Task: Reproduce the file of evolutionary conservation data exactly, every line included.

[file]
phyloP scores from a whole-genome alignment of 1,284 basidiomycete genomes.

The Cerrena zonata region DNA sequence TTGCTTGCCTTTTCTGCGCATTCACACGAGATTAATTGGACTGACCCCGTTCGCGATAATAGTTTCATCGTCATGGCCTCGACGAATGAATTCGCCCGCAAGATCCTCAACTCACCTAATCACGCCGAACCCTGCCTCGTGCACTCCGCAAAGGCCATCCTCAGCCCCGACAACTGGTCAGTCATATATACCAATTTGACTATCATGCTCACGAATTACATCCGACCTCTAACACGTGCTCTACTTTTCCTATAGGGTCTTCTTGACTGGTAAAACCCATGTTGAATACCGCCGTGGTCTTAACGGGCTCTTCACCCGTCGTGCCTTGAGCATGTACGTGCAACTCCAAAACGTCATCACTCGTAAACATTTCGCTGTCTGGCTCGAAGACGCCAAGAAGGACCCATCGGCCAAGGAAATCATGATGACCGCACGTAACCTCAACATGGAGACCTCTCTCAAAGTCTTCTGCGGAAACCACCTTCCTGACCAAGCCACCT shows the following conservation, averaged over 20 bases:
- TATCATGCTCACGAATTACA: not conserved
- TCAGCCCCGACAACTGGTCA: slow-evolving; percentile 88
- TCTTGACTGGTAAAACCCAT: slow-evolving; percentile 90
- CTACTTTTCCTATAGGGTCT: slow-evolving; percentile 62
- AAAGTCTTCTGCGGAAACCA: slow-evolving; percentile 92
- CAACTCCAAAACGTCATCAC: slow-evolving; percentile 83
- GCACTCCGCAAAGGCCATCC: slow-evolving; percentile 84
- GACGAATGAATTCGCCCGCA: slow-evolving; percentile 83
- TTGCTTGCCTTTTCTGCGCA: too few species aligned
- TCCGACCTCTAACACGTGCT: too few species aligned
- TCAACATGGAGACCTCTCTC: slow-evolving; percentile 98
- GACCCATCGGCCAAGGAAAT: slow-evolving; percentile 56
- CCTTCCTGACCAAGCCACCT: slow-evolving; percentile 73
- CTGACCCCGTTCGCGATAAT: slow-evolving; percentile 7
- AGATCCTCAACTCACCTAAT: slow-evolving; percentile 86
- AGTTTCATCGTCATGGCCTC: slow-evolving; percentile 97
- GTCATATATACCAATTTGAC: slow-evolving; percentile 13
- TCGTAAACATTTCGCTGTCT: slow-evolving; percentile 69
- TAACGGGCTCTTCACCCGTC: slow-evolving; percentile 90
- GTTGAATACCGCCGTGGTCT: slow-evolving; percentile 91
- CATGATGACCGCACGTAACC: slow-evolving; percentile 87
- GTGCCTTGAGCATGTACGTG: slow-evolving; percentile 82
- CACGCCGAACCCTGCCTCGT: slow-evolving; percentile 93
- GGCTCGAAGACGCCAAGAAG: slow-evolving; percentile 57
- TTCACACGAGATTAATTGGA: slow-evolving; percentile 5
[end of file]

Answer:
phyloP scores from a whole-genome alignment of 1,284 basidiomycete genomes.

The Cerrena zonata region DNA sequence TTGCTTGCCTTTTCTGCGCATTCACACGAGATTAATTGGACTGACCCCGTTCGCGATAATAGTTTCATCGTCATGGCCTCGACGAATGAATTCGCCCGCAAGATCCTCAACTCACCTAATCACGCCGAACCCTGCCTCGTGCACTCCGCAAAGGCCATCCTCAGCCCCGACAACTGGTCAGTCATATATACCAATTTGACTATCATGCTCACGAATTACATCCGACCTCTAACACGTGCTCTACTTTTCCTATAGGGTCTTCTTGACTGGTAAAACCCATGTTGAATACCGCCGTGGTCTTAACGGGCTCTTCACCCGTCGTGCCTTGAGCATGTACGTGCAACTCCAAAACGTCATCACTCGTAAACATTTCGCTGTCTGGCTCGAAGACGCCAAGAAGGACCCATCGGCCAAGGAAATCATGATGACCGCACGTAACCTCAACATGGAGACCTCTCTCAAAGTCTTCTGCGGAAACCACCTTCCTGACCAAGCCACCT shows the following conservation, averaged over 20 bases:
- TATCATGCTCACGAATTACA: not conserved
- TCAGCCCCGACAACTGGTCA: slow-evolving; percentile 88
- TCTTGACTGGTAAAACCCAT: slow-evolving; percentile 90
- CTACTTTTCCTATAGGGTCT: slow-evolving; percentile 62
- AAAGTCTTCTGCGGAAACCA: slow-evolving; percentile 92
- CAACTCCAAAACGTCATCAC: slow-evolving; percentile 83
- GCACTCCGCAAAGGCCATCC: slow-evolving; percentile 84
- GACGAATGAATTCGCCCGCA: slow-evolving; percentile 83
- TTGCTTGCCTTTTCTGCGCA: too few species aligned
- TCCGACCTCTAACACGTGCT: too few species aligned
- TCAACATGGAGACCTCTCTC: slow-evolving; percentile 98
- GACCCATCGGCCAAGGAAAT: slow-evolving; percentile 56
- CCTTCCTGACCAAGCCACCT: slow-evolving; percentile 73
- CTGACCCCGTTCGCGATAAT: slow-evolving; percentile 7
- AGATCCTCAACTCACCTAAT: slow-evolving; percentile 86
- AGTTTCATCGTCATGGCCTC: slow-evolving; percentile 97
- GTCATATATACCAATTTGAC: slow-evolving; percentile 13
- TCGTAAACATTTCGCTGTCT: slow-evolving; percentile 69
- TAACGGGCTCTTCACCCGTC: slow-evolving; percentile 90
- GTTGAATACCGCCGTGGTCT: slow-evolving; percentile 91
- CATGATGACCGCACGTAACC: slow-evolving; percentile 87
- GTGCCTTGAGCATGTACGTG: slow-evolving; percentile 82
- CACGCCGAACCCTGCCTCGT: slow-evolving; percentile 93
- GGCTCGAAGACGCCAAGAAG: slow-evolving; percentile 57
- TTCACACGAGATTAATTGGA: slow-evolving; percentile 5